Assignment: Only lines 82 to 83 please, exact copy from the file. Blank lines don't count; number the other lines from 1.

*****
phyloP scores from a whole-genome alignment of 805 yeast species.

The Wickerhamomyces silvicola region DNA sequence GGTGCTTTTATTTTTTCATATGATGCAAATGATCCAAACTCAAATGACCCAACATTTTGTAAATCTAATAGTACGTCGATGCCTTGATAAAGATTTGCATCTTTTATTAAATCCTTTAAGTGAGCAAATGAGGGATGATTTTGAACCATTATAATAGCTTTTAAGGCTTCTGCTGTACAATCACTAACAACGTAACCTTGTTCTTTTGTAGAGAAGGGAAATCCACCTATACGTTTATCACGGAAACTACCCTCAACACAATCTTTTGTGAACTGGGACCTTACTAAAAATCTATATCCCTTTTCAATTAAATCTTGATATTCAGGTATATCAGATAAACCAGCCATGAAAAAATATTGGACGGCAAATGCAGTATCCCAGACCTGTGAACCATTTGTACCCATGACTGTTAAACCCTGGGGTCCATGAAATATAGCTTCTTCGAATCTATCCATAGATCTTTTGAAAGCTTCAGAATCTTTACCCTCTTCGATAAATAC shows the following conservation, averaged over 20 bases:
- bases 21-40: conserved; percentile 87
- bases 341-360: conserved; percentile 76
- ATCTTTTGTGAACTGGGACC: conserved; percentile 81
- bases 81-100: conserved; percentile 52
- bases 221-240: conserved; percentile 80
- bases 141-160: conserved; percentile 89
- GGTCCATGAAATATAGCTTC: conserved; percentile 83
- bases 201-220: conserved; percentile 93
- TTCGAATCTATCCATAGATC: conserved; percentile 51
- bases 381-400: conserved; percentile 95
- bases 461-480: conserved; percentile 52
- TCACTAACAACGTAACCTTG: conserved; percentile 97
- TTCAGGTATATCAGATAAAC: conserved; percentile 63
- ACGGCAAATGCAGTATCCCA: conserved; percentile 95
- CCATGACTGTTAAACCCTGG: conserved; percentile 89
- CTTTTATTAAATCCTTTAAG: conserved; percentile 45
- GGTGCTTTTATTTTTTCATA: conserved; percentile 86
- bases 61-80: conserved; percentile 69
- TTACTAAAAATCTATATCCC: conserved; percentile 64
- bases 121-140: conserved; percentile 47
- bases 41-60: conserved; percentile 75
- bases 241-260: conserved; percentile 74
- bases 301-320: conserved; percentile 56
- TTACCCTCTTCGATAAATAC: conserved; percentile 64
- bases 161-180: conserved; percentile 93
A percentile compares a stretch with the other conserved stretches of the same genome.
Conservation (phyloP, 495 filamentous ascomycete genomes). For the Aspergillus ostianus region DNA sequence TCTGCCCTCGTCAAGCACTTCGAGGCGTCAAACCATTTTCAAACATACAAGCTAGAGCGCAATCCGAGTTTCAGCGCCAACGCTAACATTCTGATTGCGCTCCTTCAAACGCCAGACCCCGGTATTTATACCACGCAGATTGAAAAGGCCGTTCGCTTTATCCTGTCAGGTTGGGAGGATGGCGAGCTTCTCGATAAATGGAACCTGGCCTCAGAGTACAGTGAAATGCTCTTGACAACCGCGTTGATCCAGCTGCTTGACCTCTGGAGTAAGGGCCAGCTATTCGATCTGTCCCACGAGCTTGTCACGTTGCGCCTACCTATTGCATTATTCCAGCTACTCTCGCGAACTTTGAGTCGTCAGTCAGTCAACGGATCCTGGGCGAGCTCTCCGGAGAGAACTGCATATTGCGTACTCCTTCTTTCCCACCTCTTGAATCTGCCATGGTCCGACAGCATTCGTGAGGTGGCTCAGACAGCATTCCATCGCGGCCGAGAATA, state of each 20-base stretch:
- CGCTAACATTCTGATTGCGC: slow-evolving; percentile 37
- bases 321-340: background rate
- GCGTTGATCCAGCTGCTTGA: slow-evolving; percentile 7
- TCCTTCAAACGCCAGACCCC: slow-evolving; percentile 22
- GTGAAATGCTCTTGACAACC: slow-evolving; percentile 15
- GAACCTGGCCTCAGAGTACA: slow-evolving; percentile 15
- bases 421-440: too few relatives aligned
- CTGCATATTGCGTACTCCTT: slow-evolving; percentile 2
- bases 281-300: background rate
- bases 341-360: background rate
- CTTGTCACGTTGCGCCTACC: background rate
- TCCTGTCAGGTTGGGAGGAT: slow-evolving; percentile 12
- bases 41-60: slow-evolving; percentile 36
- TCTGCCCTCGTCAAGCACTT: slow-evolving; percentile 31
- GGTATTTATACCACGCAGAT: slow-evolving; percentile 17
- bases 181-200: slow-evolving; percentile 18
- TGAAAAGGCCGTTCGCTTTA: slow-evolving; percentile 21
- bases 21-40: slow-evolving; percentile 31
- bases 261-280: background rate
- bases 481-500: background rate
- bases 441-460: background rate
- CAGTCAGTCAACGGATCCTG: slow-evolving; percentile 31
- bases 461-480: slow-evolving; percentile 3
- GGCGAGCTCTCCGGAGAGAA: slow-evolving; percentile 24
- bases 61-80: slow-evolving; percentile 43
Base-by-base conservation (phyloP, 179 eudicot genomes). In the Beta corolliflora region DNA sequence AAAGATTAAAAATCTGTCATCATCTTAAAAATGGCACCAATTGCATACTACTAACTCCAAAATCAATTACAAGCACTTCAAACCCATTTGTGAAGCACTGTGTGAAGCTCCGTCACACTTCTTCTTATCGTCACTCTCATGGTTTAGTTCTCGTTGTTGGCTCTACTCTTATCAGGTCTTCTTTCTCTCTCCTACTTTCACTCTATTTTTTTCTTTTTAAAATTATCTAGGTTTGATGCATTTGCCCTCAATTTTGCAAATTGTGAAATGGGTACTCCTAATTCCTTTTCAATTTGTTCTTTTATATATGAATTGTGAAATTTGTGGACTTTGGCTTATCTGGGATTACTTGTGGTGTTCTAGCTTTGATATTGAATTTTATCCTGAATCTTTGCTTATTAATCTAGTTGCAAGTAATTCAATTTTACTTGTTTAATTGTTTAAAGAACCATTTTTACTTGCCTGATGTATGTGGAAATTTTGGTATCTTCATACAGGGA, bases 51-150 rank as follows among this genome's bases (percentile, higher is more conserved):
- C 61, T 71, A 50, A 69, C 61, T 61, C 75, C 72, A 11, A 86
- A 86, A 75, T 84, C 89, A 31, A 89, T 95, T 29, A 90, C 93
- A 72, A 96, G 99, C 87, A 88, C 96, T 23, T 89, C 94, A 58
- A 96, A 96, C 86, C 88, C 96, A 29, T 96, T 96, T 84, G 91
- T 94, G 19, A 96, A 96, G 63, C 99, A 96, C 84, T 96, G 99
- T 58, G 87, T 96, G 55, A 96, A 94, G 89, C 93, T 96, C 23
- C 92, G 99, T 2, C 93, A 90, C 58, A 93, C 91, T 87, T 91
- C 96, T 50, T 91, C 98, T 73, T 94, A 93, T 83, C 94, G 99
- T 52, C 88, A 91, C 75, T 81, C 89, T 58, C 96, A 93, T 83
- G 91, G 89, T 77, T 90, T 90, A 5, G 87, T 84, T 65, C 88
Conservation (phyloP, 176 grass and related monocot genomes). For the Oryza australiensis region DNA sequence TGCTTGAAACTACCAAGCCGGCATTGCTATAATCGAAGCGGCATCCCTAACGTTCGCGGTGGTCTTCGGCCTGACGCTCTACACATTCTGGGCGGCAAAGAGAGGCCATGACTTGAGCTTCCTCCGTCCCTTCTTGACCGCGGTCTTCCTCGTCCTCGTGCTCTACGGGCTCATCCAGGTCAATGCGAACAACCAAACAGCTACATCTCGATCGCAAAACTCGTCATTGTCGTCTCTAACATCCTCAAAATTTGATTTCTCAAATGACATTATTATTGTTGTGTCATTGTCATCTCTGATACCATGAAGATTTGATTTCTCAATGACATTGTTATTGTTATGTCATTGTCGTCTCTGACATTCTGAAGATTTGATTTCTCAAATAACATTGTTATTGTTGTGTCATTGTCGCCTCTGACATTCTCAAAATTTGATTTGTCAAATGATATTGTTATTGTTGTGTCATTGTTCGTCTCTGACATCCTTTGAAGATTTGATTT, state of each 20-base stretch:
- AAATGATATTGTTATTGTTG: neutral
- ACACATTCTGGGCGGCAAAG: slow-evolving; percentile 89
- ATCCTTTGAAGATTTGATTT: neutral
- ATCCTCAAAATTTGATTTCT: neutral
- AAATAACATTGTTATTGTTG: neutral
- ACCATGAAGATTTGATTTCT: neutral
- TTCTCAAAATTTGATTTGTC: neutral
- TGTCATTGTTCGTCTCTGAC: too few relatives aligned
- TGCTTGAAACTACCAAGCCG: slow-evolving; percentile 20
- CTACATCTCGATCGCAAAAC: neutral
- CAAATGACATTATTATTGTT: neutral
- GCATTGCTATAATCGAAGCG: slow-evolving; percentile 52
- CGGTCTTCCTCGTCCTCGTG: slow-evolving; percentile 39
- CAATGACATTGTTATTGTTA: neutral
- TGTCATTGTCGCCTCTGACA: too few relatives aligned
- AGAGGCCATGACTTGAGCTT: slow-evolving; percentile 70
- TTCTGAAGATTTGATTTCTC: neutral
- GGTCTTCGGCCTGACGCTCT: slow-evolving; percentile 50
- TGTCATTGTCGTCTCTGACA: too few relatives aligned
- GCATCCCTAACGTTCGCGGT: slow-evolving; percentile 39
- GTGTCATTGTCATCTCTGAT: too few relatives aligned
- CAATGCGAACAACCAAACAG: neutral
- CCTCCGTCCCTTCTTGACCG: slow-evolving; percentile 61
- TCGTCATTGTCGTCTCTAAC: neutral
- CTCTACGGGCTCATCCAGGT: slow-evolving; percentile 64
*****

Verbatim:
- AGAGGCCATGACTTGAGCTT: slow-evolving; percentile 70
- TTCTGAAGATTTGATTTCTC: neutral